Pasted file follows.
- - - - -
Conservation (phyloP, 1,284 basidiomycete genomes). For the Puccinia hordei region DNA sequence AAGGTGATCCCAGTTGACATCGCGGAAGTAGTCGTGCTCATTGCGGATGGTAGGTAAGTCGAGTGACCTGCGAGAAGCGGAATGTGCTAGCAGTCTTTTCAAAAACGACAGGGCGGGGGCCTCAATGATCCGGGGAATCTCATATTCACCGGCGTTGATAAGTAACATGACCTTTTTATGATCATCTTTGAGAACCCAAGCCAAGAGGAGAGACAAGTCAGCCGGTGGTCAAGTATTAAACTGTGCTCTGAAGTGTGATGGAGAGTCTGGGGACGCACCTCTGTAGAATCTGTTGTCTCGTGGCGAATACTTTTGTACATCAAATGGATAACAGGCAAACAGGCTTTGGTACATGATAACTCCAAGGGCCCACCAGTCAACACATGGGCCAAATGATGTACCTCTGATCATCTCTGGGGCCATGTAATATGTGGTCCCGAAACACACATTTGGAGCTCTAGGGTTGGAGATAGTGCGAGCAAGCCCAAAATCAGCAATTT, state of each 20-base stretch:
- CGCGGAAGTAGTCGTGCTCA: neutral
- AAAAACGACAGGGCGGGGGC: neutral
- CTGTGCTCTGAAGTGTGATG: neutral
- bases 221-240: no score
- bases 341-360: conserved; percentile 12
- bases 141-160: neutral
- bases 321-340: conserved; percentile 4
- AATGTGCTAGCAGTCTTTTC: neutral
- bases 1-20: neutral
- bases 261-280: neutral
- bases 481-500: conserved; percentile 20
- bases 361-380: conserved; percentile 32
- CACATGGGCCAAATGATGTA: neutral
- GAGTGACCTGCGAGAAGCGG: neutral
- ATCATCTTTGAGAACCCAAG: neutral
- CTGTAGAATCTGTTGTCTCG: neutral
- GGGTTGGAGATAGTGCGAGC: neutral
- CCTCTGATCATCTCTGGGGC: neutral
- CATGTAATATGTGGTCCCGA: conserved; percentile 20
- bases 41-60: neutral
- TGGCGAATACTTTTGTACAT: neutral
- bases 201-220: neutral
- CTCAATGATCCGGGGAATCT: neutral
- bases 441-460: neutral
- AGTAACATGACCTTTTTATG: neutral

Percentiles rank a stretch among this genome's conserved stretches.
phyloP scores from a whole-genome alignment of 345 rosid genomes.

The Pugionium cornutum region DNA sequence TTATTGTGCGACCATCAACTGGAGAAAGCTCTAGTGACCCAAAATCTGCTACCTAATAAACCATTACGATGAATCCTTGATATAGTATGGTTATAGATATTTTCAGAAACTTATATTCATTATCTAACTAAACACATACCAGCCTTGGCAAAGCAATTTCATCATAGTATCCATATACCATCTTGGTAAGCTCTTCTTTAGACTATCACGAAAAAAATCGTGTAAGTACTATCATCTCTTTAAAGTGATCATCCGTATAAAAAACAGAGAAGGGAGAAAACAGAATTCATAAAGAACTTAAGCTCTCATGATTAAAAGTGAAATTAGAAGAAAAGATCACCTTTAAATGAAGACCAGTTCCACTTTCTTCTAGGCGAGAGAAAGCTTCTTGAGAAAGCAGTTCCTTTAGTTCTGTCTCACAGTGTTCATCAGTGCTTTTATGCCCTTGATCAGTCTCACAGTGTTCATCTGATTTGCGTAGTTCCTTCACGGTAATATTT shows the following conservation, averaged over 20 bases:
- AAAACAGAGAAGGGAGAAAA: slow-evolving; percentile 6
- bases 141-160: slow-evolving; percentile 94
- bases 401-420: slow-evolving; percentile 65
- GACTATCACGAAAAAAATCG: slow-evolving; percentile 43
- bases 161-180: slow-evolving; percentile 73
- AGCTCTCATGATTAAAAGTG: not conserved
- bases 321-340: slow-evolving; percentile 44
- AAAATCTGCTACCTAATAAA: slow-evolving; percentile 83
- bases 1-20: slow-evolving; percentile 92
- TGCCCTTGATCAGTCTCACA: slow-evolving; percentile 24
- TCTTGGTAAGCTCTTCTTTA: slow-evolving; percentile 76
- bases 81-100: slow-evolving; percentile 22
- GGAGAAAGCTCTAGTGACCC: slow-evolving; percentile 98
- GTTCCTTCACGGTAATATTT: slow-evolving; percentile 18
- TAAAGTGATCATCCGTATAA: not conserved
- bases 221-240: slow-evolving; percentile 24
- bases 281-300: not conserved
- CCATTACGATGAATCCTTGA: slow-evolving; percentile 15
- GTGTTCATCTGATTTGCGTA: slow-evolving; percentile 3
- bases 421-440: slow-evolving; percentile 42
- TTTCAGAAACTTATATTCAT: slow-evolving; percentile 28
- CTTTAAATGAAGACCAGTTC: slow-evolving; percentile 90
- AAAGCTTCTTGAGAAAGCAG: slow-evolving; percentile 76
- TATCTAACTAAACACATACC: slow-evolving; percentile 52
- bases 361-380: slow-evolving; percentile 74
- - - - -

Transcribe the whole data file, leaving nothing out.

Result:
Conservation (phyloP, 1,284 basidiomycete genomes). For the Puccinia hordei region DNA sequence AAGGTGATCCCAGTTGACATCGCGGAAGTAGTCGTGCTCATTGCGGATGGTAGGTAAGTCGAGTGACCTGCGAGAAGCGGAATGTGCTAGCAGTCTTTTCAAAAACGACAGGGCGGGGGCCTCAATGATCCGGGGAATCTCATATTCACCGGCGTTGATAAGTAACATGACCTTTTTATGATCATCTTTGAGAACCCAAGCCAAGAGGAGAGACAAGTCAGCCGGTGGTCAAGTATTAAACTGTGCTCTGAAGTGTGATGGAGAGTCTGGGGACGCACCTCTGTAGAATCTGTTGTCTCGTGGCGAATACTTTTGTACATCAAATGGATAACAGGCAAACAGGCTTTGGTACATGATAACTCCAAGGGCCCACCAGTCAACACATGGGCCAAATGATGTACCTCTGATCATCTCTGGGGCCATGTAATATGTGGTCCCGAAACACACATTTGGAGCTCTAGGGTTGGAGATAGTGCGAGCAAGCCCAAAATCAGCAATTT, state of each 20-base stretch:
- CGCGGAAGTAGTCGTGCTCA: neutral
- AAAAACGACAGGGCGGGGGC: neutral
- CTGTGCTCTGAAGTGTGATG: neutral
- bases 221-240: no score
- bases 341-360: conserved; percentile 12
- bases 141-160: neutral
- bases 321-340: conserved; percentile 4
- AATGTGCTAGCAGTCTTTTC: neutral
- bases 1-20: neutral
- bases 261-280: neutral
- bases 481-500: conserved; percentile 20
- bases 361-380: conserved; percentile 32
- CACATGGGCCAAATGATGTA: neutral
- GAGTGACCTGCGAGAAGCGG: neutral
- ATCATCTTTGAGAACCCAAG: neutral
- CTGTAGAATCTGTTGTCTCG: neutral
- GGGTTGGAGATAGTGCGAGC: neutral
- CCTCTGATCATCTCTGGGGC: neutral
- CATGTAATATGTGGTCCCGA: conserved; percentile 20
- bases 41-60: neutral
- TGGCGAATACTTTTGTACAT: neutral
- bases 201-220: neutral
- CTCAATGATCCGGGGAATCT: neutral
- bases 441-460: neutral
- AGTAACATGACCTTTTTATG: neutral

Percentiles rank a stretch among this genome's conserved stretches.
phyloP scores from a whole-genome alignment of 345 rosid genomes.

The Pugionium cornutum region DNA sequence TTATTGTGCGACCATCAACTGGAGAAAGCTCTAGTGACCCAAAATCTGCTACCTAATAAACCATTACGATGAATCCTTGATATAGTATGGTTATAGATATTTTCAGAAACTTATATTCATTATCTAACTAAACACATACCAGCCTTGGCAAAGCAATTTCATCATAGTATCCATATACCATCTTGGTAAGCTCTTCTTTAGACTATCACGAAAAAAATCGTGTAAGTACTATCATCTCTTTAAAGTGATCATCCGTATAAAAAACAGAGAAGGGAGAAAACAGAATTCATAAAGAACTTAAGCTCTCATGATTAAAAGTGAAATTAGAAGAAAAGATCACCTTTAAATGAAGACCAGTTCCACTTTCTTCTAGGCGAGAGAAAGCTTCTTGAGAAAGCAGTTCCTTTAGTTCTGTCTCACAGTGTTCATCAGTGCTTTTATGCCCTTGATCAGTCTCACAGTGTTCATCTGATTTGCGTAGTTCCTTCACGGTAATATTT shows the following conservation, averaged over 20 bases:
- AAAACAGAGAAGGGAGAAAA: slow-evolving; percentile 6
- bases 141-160: slow-evolving; percentile 94
- bases 401-420: slow-evolving; percentile 65
- GACTATCACGAAAAAAATCG: slow-evolving; percentile 43
- bases 161-180: slow-evolving; percentile 73
- AGCTCTCATGATTAAAAGTG: not conserved
- bases 321-340: slow-evolving; percentile 44
- AAAATCTGCTACCTAATAAA: slow-evolving; percentile 83
- bases 1-20: slow-evolving; percentile 92
- TGCCCTTGATCAGTCTCACA: slow-evolving; percentile 24
- TCTTGGTAAGCTCTTCTTTA: slow-evolving; percentile 76
- bases 81-100: slow-evolving; percentile 22
- GGAGAAAGCTCTAGTGACCC: slow-evolving; percentile 98
- GTTCCTTCACGGTAATATTT: slow-evolving; percentile 18
- TAAAGTGATCATCCGTATAA: not conserved
- bases 221-240: slow-evolving; percentile 24
- bases 281-300: not conserved
- CCATTACGATGAATCCTTGA: slow-evolving; percentile 15
- GTGTTCATCTGATTTGCGTA: slow-evolving; percentile 3
- bases 421-440: slow-evolving; percentile 42
- TTTCAGAAACTTATATTCAT: slow-evolving; percentile 28
- CTTTAAATGAAGACCAGTTC: slow-evolving; percentile 90
- AAAGCTTCTTGAGAAAGCAG: slow-evolving; percentile 76
- TATCTAACTAAACACATACC: slow-evolving; percentile 52
- bases 361-380: slow-evolving; percentile 74